Enjoy… until next week.

Song of the Week – Runnin’ With the Devil, Van Halen

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My plan for today’s SotW was to write a tribute to Tommy DeVito of the Four Seasons, who died on September 23rd at the age of 92.  But this week Eddie Van Halen died and that takes precedent.

Van Halen was playing the clubs in metro LA when they came to the attention of Gene Simmons of Kiss.  Simmons was impressed with their talent (and cockiness), so he signed them to a contract and brought them back to New York to record some demos at Electric Lady Studios.  This was 1976, two years before their debut on Warner Brothers was released.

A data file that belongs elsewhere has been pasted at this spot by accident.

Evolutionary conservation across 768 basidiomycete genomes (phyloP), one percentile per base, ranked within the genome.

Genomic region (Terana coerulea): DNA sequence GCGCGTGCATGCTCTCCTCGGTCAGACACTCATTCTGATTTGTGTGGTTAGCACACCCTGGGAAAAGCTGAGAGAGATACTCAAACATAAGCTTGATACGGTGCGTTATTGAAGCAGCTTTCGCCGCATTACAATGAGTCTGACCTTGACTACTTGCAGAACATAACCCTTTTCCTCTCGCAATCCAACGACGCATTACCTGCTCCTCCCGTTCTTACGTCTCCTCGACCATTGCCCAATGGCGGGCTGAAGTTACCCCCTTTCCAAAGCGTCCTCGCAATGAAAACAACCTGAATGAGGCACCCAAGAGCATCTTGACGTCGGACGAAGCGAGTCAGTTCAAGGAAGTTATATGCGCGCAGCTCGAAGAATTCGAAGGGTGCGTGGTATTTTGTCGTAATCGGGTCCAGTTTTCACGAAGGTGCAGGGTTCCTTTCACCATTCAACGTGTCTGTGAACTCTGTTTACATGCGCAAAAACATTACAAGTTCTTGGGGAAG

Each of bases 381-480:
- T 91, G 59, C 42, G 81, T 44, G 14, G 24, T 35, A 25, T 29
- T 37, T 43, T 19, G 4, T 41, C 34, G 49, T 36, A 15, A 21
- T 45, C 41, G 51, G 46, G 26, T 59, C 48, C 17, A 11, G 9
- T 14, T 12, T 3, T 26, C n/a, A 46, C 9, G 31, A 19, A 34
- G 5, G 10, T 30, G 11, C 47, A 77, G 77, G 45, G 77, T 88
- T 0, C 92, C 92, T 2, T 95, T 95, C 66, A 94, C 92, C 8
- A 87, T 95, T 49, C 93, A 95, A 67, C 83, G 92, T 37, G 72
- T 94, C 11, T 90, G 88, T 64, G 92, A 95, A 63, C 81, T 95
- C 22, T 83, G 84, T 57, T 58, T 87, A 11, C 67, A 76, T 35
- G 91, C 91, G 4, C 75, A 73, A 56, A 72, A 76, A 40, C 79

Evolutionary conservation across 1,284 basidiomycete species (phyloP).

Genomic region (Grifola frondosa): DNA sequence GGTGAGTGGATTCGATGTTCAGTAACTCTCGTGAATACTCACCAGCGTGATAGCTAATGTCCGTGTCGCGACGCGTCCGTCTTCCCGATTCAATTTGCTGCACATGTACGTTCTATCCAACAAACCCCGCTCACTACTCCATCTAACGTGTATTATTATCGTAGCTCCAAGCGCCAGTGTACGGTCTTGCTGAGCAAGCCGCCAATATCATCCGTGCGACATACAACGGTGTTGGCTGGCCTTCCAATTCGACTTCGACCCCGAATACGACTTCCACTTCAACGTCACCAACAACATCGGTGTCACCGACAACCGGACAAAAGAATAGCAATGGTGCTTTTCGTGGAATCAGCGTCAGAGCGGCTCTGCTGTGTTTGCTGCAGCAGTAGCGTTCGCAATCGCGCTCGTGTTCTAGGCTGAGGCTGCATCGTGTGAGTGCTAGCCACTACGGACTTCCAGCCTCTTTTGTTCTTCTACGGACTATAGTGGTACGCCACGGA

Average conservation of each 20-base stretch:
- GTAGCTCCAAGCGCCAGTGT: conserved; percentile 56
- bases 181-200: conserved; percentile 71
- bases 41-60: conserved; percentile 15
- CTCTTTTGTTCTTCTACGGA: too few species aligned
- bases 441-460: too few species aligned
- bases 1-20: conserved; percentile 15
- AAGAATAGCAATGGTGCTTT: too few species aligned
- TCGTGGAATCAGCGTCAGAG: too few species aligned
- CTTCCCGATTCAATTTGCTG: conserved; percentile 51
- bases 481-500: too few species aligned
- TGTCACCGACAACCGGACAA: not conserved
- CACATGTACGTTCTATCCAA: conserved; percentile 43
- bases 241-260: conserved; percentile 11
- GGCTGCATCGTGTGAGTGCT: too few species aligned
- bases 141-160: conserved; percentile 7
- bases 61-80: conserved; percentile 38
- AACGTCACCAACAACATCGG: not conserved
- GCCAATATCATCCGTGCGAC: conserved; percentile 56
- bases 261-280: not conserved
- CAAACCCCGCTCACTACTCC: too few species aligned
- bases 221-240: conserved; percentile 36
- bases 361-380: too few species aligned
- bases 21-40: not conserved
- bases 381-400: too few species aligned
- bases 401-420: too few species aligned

Those demos have never seen the light of day on official band releases.  But the “Zero” demos have been circulating on bootlegs for years.

Many of the songs on the Zero demos ended up on the band’s first album, though the demo versions were a little rougher and a little faster.  But the blueprint for what was to come was already there.

In the New York Times obituary for Eddie Van Halen, writer Jim Faber eloquently described his guitar playing as follows:

Mr. Van Halen structured his solos the way Macy’s choreographs its Independence Day fireworks shows: shooting off rockets of sound that seemed to explode in a shower of light and color. His outpouring of riffs, runs and solos was hyperactive and athletic, joyous and wry, making deeper or darker emotions feel irrelevant.

Van Halen will be missed, but his music will live on for a very long time.

Enjoy… until next week.